Bush Tucker : Sampling the Bunya Nut

Bush Tucker : Sampling the Bunya Nut

Last week our family developed our #YearOfFirsts list – 20 things we want to try together for the first time in 2015. At Number 10 I had “learn about bush tucker and collect some ourselves“. Who could imagine that only days later I would stumble across some bush tucker on the grounds of my workplace which I could easily harvest and take home to try.

The Bunya nut drops from the Bunya Pine every couple of years. The cones are as large as a bowling ball and just as heavy. Walking the grounds of my work place I initially dismissed the first one I came across thinking it was just like a pine cone only significantly larger and heavier. I had no idea that inside was a bounty of delights.

Bush Tucker : Sampling the Bunya Nut

A few days later I watched cockatoos feasting on a cone and I commented to a colleague that I didn’t know parrots liked pine cones so much. She laughed and told me that it wasn’t a type of pine cone at all but a Bunya cone which is filled with nuts. Google became my friend that night as I researched the Bunya nut more. The next day I grabbed three of them to take home and dissect with the kids.

Living to about 500 years old and growing to an impressive 35-40 metres in height, the Bunya tree was once very common in the Blackall Range in the hinterland area of the Sunshine Coast, Queensland. Logging, farm clearing and dam building have reduced their coverage and they are now a protected tree. Culturally, the Bunya has huge significance to the Aboriginal’s of the area who would hold large festivals as  the fruit ripened for harvest. This was possibly Australia’s largest indigenous event.

Bush Tucker : Sampling the Bunya Nut

Although I neither live or work in Queensland, there are three or four Bunya trees on the grounds of my work. This is where I saw the tree. The cones were difficult to carry as they were not only heavy but have sharp thorns at the end of each kernel.

On dissecting the cone we found a large Bunya nut in most kernels. The largest Bunya cone produced over 90 individual nuts. I did a little research to learn how to cook the nuts, choosing to boil them for around 30 minutes. They are still quite difficult to remove from the shell, but a nut cracker provided enough strength to squeeze the inner nut from the shell. I read somewhere that inside the nut is a small green shoot which, when eaten, can produce a stomach ache in the consumer. I removed these and we feasted on the cooling nuts.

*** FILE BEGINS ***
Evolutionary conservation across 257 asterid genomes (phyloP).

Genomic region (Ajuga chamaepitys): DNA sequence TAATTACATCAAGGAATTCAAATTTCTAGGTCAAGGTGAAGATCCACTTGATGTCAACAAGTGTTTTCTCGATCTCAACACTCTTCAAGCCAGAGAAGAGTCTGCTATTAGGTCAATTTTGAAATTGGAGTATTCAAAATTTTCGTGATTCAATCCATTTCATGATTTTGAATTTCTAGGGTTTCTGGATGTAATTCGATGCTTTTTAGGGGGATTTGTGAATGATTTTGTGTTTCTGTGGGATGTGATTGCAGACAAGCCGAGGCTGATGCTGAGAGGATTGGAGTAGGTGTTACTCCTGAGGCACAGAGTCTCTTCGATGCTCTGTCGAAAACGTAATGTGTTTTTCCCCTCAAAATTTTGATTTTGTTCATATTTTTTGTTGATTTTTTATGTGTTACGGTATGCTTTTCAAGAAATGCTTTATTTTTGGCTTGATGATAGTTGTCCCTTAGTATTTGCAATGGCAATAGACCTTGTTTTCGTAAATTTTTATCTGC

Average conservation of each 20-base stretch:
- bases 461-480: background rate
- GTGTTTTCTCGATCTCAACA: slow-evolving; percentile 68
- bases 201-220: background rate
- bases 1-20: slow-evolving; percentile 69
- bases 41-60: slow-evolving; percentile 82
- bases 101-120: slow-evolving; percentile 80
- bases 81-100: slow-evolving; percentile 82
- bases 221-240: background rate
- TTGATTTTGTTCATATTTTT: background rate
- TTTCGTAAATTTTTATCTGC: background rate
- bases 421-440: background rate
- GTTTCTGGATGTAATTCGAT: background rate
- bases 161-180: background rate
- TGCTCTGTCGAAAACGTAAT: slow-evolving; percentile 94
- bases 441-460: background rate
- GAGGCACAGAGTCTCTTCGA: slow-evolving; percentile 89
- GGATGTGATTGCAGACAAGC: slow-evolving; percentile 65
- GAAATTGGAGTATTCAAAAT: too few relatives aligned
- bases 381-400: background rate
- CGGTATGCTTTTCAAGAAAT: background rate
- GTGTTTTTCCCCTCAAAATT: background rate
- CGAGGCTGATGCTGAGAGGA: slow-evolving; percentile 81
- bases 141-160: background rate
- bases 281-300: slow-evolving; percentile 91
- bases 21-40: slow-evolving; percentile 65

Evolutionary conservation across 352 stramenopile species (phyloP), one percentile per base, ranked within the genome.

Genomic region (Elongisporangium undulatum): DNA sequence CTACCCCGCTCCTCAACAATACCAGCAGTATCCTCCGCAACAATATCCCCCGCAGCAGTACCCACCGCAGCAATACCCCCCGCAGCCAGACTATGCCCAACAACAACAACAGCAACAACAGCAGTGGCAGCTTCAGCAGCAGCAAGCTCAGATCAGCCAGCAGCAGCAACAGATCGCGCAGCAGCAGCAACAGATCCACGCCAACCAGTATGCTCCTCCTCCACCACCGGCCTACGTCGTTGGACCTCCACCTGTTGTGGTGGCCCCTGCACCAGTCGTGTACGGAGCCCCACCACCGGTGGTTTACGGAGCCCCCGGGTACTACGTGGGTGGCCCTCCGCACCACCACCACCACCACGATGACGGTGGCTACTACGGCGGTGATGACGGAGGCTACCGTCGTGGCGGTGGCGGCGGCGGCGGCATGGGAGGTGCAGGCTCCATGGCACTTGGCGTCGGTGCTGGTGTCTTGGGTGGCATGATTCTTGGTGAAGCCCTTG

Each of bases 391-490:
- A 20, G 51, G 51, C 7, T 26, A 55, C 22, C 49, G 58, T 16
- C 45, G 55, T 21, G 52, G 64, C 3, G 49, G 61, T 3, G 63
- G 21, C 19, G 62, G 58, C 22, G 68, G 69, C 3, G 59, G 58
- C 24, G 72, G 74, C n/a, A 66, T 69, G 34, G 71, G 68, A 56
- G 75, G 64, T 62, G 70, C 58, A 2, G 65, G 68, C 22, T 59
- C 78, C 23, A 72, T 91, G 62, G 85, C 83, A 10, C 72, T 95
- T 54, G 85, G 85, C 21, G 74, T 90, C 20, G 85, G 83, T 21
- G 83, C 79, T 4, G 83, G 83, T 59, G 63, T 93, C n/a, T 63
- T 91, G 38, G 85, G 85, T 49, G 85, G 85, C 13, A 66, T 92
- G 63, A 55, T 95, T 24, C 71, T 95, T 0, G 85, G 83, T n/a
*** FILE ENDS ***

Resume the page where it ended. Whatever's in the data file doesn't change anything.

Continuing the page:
Bush Tucker : Sampling the Bunya Nut

Due to the sheer amount of nuts contained in just three cones I am planning to try some other methods of cooking them. We will roast them to see if they become too dry, make a pesto and perhaps even a hommus. I’ve read that they can be used to create a gluten free flour but I’m unsure if I have the patience.

If you are interested to read how these experiments go head to the KidBucketList Instagram page for our follow up images.

Bush Tucker : Sampling the Bunya Nut

Have you tried Bush Tucker? What did you think? 

15 thoughts on “Bush Tucker : Sampling the Bunya Nut

    • Oh wow Gayel. Do they still have the Aboriginal Bunya festival? I’m going to explore some more dished. They are delicious boiled so I’m certain they can extend to other dishes. Have you tried any?

    • I’m thinking that this would be something I could extend to my class (I’m a teacher by day). The idea of exploring bush tucker further is very appealing. What did you try?

  1. I’ve hoped to find one to try, we’ve been to the Bunya mountains a few times but never at the right time to find one. I was vegetarian for 15 years so have some recipes that I think would be really good to try with them.

    • I was told they were in Parramatta but in all my years of teaching there I’ve never seen them! Perhaps my eyes weren’t open to bush tucker back then! I noticed them growing all around Rookwood cemetery too. We had to close the area off to students this year. I’m convinced they’re heavier than a bowling ball so no camping or even sitting under them!

  2. They look a bit like the flesh of chestnuts…did they have that kind of taste? Or a pine-nutty taste? They look fascinating. I’ve tried various bush tucker foods over the years, but never come across these!

  3. Yep! I’ve eaten a kilo of them so far and nothing happened.

    “Many of our early settlers had a horror of eating anything their European forebears hadn’t brought to Australia with them, so tended to undervalue this useful and tasty food. They even invented the myth that the little green shoot within the nut is poisonous. In reality, it is just as edible as the rest of the nut, and only adds to its nutritional value. ”

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